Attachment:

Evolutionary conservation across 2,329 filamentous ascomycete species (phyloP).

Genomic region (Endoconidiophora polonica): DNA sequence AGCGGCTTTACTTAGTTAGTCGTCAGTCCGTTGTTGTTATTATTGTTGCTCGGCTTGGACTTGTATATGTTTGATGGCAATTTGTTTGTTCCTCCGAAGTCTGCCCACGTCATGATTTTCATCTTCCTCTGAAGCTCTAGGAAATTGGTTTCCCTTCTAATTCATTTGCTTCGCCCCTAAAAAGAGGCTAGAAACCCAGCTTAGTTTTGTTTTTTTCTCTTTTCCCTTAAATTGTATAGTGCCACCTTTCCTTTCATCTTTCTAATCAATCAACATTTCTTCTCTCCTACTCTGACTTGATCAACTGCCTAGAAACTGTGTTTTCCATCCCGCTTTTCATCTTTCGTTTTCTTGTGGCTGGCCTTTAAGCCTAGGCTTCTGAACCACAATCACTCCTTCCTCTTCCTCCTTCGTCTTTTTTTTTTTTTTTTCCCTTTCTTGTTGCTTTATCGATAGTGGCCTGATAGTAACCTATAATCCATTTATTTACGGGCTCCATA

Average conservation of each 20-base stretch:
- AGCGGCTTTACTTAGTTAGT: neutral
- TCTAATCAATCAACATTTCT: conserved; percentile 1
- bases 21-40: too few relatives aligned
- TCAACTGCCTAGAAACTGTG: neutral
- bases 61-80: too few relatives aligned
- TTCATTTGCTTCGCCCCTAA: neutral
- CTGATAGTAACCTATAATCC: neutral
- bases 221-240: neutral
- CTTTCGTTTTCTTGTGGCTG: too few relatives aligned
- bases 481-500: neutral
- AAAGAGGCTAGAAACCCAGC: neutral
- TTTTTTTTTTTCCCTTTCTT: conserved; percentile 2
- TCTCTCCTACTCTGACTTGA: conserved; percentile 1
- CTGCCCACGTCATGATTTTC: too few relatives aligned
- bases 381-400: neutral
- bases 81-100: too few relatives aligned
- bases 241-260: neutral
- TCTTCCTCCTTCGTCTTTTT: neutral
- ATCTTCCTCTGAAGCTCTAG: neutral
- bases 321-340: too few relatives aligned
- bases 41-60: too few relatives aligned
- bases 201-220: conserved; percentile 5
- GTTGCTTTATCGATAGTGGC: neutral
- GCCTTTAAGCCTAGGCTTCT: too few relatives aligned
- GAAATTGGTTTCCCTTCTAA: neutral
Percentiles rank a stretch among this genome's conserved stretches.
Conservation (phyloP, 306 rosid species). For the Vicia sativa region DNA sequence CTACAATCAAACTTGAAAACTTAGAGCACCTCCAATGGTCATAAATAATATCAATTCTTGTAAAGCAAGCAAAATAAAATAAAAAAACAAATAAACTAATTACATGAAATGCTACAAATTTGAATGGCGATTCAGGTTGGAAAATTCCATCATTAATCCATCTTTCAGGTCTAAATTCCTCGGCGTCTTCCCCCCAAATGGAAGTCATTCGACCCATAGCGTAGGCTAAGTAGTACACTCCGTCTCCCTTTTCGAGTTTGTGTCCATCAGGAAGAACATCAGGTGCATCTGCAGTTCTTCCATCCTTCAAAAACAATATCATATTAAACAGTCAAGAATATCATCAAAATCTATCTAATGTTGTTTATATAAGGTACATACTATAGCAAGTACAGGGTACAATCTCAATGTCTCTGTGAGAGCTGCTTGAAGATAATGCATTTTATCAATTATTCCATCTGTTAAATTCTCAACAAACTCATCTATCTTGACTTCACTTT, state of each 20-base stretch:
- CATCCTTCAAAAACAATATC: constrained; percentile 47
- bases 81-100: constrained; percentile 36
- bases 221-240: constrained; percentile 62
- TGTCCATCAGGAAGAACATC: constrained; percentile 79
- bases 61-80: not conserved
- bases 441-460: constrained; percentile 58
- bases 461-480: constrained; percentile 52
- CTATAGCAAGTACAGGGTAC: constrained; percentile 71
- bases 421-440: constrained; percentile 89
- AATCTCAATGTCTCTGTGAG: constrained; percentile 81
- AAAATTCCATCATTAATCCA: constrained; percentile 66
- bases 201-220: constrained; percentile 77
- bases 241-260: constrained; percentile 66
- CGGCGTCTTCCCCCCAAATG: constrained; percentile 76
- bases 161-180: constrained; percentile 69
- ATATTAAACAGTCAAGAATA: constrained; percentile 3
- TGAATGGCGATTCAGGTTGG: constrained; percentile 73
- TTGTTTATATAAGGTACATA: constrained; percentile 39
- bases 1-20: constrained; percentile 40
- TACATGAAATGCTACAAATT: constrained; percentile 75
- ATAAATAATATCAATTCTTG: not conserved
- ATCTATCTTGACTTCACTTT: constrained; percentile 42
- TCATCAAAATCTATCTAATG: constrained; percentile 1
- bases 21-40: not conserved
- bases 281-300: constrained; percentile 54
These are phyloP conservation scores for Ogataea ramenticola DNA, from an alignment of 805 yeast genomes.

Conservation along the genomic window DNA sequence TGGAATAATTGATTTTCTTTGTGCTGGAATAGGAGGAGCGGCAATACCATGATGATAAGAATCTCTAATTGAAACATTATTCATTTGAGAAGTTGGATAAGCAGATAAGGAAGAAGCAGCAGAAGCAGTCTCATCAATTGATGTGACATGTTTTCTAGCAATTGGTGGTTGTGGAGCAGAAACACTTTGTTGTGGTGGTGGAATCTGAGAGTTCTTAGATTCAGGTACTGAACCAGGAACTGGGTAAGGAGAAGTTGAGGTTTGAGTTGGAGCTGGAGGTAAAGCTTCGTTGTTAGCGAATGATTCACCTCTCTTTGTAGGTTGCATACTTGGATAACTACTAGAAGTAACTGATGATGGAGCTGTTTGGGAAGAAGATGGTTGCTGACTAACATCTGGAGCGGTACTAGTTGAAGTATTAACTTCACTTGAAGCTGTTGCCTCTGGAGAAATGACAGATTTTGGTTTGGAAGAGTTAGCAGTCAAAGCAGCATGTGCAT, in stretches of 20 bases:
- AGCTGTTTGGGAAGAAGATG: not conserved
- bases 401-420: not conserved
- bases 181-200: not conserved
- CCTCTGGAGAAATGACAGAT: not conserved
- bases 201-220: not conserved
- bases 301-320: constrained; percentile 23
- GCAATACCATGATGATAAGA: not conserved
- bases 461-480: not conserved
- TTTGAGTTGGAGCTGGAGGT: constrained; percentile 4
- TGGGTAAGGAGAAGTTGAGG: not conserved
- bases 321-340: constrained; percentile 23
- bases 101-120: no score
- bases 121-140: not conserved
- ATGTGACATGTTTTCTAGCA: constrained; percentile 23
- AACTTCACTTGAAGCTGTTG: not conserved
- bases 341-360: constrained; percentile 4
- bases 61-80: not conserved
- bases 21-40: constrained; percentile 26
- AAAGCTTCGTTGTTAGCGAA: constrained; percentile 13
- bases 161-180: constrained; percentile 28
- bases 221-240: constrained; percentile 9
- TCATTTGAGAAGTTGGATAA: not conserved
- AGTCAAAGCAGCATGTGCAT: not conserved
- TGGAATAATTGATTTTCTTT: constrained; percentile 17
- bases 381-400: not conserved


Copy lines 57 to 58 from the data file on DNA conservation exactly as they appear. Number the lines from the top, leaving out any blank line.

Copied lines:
Conservation along the genomic window DNA sequence TGGAATAATTGATTTTCTTTGTGCTGGAATAGGAGGAGCGGCAATACCATGATGATAAGAATCTCTAATTGAAACATTATTCATTTGAGAAGTTGGATAAGCAGATAAGGAAGAAGCAGCAGAAGCAGTCTCATCAATTGATGTGACATGTTTTCTAGCAATTGGTGGTTGTGGAGCAGAAACACTTTGTTGTGGTGGTGGAATCTGAGAGTTCTTAGATTCAGGTACTGAACCAGGAACTGGGTAAGGAGAAGTTGAGGTTTGAGTTGGAGCTGGAGGTAAAGCTTCGTTGTTAGCGAATGATTCACCTCTCTTTGTAGGTTGCATACTTGGATAACTACTAGAAGTAACTGATGATGGAGCTGTTTGGGAAGAAGATGGTTGCTGACTAACATCTGGAGCGGTACTAGTTGAAGTATTAACTTCACTTGAAGCTGTTGCCTCTGGAGAAATGACAGATTTTGGTTTGGAAGAGTTAGCAGTCAAAGCAGCATGTGCAT, in stretches of 20 bases:
- AGCTGTTTGGGAAGAAGATG: not conserved